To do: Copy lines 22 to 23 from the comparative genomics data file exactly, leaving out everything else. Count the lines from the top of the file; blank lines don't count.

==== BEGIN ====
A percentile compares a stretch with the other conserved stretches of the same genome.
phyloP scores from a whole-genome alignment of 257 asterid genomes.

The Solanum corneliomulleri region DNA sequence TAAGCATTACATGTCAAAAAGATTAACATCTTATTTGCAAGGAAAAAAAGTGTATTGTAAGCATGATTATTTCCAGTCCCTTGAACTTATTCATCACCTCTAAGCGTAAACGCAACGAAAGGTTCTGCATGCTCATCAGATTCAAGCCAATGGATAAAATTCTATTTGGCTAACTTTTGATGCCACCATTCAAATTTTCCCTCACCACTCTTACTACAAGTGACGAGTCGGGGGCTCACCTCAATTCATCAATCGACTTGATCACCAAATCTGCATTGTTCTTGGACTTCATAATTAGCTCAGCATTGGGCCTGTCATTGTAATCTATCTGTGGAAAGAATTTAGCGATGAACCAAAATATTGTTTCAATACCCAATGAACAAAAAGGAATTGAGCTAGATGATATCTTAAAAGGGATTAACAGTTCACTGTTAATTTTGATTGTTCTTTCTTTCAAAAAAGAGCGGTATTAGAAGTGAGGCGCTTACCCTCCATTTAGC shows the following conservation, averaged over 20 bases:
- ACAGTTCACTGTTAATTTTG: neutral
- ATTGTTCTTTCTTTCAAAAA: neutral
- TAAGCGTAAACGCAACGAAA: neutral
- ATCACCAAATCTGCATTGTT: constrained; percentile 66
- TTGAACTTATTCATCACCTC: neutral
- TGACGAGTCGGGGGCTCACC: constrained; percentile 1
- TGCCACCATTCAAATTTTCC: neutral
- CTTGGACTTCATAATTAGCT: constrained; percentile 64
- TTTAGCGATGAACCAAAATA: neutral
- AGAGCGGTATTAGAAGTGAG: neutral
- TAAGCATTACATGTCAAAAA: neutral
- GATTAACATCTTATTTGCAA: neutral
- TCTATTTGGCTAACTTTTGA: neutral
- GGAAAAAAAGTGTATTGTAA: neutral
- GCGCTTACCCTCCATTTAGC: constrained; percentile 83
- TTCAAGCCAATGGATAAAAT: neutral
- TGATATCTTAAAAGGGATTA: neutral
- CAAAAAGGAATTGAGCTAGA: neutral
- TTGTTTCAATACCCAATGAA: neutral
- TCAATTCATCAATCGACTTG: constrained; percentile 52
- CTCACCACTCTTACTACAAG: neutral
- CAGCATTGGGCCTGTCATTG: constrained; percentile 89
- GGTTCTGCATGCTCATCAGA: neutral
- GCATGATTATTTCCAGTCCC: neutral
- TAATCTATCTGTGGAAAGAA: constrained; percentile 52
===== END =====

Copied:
- TTGTTTCAATACCCAATGAA: neutral
- TCAATTCATCAATCGACTTG: constrained; percentile 52